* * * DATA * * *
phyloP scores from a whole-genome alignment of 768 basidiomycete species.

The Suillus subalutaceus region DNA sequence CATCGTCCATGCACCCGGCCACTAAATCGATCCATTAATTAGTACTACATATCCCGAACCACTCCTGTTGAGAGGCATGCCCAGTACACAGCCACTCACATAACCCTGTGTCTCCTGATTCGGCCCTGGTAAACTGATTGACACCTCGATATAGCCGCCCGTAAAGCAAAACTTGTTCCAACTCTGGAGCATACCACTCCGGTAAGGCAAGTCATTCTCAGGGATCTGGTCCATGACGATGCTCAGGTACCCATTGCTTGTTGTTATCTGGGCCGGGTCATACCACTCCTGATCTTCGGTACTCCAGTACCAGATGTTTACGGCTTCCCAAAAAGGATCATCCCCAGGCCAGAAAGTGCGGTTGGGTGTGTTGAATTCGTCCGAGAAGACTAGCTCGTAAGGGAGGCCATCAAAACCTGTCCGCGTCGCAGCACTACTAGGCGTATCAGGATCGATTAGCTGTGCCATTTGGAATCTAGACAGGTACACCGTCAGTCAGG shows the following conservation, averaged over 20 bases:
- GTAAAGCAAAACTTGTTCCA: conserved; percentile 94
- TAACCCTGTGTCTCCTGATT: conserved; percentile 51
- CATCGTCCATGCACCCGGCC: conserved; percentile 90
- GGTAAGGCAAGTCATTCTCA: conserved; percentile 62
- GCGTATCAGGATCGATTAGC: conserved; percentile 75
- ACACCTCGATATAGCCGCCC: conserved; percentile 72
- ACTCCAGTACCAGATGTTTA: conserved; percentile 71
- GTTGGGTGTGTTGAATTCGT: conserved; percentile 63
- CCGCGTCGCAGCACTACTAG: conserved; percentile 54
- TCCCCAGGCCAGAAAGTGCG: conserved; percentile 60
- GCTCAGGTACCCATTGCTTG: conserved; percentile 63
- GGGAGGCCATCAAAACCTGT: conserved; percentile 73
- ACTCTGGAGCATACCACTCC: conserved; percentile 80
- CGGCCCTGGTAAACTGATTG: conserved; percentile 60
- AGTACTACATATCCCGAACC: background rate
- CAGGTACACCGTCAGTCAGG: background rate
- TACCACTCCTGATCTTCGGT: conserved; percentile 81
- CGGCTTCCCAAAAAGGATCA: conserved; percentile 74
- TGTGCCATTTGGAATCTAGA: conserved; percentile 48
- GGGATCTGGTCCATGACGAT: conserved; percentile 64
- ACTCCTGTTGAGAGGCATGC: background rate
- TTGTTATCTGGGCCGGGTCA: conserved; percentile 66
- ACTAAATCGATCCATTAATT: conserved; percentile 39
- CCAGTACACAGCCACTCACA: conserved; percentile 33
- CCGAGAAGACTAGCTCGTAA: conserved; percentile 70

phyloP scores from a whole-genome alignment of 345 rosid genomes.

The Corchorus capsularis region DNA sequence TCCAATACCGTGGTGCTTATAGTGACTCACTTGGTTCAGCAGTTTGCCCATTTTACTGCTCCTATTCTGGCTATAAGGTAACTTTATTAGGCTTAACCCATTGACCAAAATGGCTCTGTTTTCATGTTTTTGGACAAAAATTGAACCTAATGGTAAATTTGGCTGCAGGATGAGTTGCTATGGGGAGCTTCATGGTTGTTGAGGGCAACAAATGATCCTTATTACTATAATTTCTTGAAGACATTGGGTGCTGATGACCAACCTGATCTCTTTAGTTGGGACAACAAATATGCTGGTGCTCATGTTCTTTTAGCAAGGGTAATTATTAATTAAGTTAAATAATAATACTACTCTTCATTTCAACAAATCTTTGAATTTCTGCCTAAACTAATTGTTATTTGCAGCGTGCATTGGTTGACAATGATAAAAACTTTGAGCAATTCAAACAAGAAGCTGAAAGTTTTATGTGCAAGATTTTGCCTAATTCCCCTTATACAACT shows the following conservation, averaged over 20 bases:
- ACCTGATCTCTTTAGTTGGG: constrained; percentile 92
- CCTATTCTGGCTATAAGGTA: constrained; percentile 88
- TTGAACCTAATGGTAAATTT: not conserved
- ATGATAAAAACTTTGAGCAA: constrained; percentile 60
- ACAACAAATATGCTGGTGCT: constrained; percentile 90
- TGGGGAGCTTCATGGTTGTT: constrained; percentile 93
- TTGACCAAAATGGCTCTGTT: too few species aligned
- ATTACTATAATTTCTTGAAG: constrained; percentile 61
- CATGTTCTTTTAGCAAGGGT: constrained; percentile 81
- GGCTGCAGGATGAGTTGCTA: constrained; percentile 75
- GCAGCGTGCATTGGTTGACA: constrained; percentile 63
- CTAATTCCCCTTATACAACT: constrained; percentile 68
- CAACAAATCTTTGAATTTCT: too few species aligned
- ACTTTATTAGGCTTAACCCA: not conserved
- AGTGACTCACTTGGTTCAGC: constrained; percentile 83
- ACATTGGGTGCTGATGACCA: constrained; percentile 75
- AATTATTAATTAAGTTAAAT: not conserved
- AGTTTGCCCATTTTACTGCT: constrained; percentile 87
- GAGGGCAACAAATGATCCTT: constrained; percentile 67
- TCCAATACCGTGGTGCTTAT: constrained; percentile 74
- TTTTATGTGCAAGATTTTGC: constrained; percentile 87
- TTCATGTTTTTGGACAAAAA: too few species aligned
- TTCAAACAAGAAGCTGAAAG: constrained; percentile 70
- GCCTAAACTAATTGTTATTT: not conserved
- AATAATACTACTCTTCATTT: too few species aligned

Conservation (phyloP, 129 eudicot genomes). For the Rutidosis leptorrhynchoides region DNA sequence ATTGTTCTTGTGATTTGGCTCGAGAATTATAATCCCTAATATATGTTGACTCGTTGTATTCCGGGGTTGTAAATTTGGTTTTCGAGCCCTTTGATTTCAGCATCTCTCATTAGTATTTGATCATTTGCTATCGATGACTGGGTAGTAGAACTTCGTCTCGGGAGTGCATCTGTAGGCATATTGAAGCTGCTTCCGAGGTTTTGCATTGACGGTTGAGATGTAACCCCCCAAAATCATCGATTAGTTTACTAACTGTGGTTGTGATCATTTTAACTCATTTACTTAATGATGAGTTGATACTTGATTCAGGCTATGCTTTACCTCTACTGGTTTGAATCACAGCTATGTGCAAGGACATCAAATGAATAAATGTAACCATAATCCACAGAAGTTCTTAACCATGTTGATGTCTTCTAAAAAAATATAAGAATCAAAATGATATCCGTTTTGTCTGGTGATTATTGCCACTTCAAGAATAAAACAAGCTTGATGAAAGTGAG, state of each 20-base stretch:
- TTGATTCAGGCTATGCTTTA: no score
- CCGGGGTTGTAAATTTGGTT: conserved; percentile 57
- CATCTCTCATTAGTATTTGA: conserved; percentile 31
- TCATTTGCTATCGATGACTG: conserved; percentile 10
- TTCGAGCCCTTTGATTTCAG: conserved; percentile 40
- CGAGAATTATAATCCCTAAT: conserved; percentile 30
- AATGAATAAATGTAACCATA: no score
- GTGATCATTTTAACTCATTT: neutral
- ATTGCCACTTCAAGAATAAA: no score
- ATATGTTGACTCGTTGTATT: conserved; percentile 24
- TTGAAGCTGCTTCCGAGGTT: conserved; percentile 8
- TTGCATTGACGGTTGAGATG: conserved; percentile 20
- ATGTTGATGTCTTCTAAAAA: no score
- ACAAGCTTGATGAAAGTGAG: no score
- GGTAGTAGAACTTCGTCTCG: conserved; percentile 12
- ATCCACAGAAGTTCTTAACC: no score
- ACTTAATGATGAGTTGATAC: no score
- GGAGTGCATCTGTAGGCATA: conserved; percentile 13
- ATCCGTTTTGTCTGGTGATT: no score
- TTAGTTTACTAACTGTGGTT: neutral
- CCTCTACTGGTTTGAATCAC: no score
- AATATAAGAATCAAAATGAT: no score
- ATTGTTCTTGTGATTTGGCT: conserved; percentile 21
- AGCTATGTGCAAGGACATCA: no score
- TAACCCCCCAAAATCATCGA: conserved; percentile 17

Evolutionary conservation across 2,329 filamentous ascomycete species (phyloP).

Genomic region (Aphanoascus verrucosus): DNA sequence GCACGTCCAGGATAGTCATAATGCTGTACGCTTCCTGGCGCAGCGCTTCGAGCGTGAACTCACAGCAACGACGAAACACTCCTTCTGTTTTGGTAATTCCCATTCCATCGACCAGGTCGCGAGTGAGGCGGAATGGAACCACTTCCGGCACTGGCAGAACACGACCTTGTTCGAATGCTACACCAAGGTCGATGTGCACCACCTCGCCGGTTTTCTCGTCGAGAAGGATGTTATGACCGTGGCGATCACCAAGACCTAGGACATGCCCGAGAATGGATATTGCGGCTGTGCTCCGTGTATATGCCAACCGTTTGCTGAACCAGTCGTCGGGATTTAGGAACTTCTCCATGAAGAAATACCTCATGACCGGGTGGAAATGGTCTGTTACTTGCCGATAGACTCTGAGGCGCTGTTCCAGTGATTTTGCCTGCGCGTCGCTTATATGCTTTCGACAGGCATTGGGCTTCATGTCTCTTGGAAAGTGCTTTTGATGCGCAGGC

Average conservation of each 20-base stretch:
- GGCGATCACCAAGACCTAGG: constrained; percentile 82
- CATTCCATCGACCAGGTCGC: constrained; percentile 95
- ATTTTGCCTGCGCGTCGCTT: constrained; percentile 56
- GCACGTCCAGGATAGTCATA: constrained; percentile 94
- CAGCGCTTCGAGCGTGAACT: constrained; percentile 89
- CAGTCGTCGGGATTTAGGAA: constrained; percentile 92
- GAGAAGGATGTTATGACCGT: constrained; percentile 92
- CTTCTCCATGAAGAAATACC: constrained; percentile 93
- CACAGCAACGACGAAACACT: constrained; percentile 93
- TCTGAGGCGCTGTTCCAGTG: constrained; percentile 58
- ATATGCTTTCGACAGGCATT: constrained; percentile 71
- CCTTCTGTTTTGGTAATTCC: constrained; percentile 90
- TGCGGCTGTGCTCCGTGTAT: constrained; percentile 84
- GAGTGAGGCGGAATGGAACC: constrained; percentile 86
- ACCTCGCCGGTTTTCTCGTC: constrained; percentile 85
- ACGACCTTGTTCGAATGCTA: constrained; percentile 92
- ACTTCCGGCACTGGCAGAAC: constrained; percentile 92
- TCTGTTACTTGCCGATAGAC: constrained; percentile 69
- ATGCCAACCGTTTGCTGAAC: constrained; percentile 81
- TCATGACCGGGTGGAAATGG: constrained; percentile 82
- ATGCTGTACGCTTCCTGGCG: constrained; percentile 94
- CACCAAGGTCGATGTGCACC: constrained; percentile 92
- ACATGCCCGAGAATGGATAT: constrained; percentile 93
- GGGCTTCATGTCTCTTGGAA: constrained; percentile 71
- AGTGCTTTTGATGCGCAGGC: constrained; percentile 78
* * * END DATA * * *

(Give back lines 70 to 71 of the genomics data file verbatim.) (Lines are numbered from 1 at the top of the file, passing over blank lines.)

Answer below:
- GGTAGTAGAACTTCGTCTCG: conserved; percentile 12
- ATCCACAGAAGTTCTTAACC: no score